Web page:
Low maintenance design considerations are project specific, and should be well thought out for what’s going to work best for your project.

River rocks should not be used in the highest elevation of your space.

River rocks by nature are smooth and round, and are not found high up. They are in the lowest areas where the water is. Higher elevations should be more angular rock that has not been smoothed by time due to lack of water.

River rock or round rock works really well in clean environments. Meaning I wouldn’t want to put rock around a messy tree.

Cleaning the tree debris is going to be difficult and high maintenance.

Putting rock around a tree will invite weed growth over time as the organic matter breaks down and forms soil in the layer of river rock.

When planting in river rock pay attention to the water requirements, and sun exposure. Rocks can quickly heat up and cook plants. Almost every rock garden needs irrigation, especially in full sun application.

When using river rock over a large space either break it up with plants, random mounds of rock, or with different colors of rock.

A flat sheet of river rock will not look as good as something with height, depth, and color variations.

Rip rap and angular rock size should match the space in good proportions. Go a little bigger than you think in terms of rock size, so you get good depth, but not by too much.

In areas where you can expect branches, twigs, and leaves to be on the ground use mulch. Preferably a darker color so as the debris decomposes it blends in and turns into the same product. White playground chips will almost immediately look dirty after a windstorm. They don’t match.

Modern mulches are dark in color, while red and orange mulches date the home usually to the 80’s-90’s. I remember as a kid we always had orange mulch. This is rarely popular in 2024. Rubber mulch in my opinion should never be used, due to its inability to break down.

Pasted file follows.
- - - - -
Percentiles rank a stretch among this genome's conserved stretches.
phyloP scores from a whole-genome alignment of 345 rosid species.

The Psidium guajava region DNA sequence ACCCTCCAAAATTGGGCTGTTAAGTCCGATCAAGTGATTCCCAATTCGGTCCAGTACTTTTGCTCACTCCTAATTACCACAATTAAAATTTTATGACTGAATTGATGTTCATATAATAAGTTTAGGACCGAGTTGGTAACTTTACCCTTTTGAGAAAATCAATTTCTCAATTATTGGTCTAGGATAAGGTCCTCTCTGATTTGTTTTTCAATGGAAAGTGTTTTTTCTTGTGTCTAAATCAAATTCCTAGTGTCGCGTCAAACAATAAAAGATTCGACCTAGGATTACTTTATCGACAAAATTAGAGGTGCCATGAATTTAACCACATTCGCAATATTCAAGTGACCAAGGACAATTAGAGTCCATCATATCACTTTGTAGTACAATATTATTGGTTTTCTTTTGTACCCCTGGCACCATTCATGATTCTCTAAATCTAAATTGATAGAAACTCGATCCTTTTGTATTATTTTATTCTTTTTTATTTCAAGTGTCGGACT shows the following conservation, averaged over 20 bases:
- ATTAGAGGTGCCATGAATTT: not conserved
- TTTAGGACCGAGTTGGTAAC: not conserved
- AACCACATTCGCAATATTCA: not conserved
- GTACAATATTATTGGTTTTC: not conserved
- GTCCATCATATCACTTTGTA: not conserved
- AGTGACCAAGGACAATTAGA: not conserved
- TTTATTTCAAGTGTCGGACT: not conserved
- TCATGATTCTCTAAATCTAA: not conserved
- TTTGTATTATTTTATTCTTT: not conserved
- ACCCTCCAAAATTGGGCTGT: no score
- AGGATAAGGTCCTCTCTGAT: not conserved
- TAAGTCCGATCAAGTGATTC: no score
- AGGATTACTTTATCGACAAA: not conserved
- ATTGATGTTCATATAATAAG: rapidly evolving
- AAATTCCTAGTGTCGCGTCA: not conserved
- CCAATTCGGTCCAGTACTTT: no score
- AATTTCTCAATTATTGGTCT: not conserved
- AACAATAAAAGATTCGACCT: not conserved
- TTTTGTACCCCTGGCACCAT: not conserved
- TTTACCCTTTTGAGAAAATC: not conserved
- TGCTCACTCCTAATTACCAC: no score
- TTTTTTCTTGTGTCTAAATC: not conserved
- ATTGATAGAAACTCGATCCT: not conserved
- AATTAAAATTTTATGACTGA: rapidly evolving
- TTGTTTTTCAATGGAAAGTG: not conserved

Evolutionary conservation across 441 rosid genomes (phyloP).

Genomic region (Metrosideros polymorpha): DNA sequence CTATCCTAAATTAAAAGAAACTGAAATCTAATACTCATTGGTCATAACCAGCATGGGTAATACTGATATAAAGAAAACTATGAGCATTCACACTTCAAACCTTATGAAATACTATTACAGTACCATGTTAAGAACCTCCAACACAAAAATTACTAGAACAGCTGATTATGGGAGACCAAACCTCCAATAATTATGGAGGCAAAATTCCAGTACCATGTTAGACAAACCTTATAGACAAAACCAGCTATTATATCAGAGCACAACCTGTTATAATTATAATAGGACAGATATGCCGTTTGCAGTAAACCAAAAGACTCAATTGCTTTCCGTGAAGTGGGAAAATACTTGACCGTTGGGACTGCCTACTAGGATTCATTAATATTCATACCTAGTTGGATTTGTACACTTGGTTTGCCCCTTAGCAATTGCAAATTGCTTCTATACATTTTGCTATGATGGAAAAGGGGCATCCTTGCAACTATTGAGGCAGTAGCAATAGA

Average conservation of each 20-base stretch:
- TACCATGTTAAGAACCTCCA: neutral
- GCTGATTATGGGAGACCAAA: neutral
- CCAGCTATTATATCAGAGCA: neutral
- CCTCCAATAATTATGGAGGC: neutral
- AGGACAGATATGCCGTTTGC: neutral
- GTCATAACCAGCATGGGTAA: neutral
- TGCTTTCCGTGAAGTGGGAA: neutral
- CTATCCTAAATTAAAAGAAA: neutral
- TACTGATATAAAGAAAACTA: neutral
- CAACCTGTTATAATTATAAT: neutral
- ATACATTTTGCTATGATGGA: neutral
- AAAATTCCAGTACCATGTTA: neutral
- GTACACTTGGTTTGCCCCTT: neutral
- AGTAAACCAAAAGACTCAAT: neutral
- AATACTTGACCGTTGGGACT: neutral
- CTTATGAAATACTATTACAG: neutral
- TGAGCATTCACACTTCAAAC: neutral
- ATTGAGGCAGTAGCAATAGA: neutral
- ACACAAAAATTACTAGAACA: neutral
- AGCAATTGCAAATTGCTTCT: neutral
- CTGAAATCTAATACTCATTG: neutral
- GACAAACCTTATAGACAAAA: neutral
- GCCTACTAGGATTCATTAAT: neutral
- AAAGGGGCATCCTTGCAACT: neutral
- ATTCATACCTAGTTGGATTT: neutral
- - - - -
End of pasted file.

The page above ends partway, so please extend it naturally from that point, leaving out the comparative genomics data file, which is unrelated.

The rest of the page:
It becomes dirt and full of debris at which point it ends up in a landfill vs. topping it off with new mulch.

Mulch preserves water and uses far less of it. If your budget doesn’t allow for built in irrigation than mulch will give you a fighting chance in keeping up with the irrigation requirements in the summer.

When making flower beds in a lawn, shape the beds so the lawn can be quickly mowed alongside of it. It will look more flowing, and function better.

Pro tip: Garden edging is rarely a good idea in my opinion. It’s not found in nature, and looks terrible. Its wavy and crooked either immediately or shortly after install. Instead plan for the finish height of the mulch bed to be slightly lower that the soil grade of the lawn.

The lawn being 3” high will act as the edge restraint should the mulch get moved around. This will create the lowest maintenance, best looking flower bed.

Mistakes that are typically made with low maintenance installations

 

Filter Fabric

The most common mistake we see is with the use of filter fabric. Knowing which type to use, and when.

There are two types of filter fabric Woven and Non-woven.

Woven filter fabric is a geotextile manufactured from polypropylene. Its primarily used to keep the earth from mixing with base gravel in a construction project. It has a high tensile strength and durability, but restricts water from moving through it. Its most notable recognized as having green strips spaced every 12”.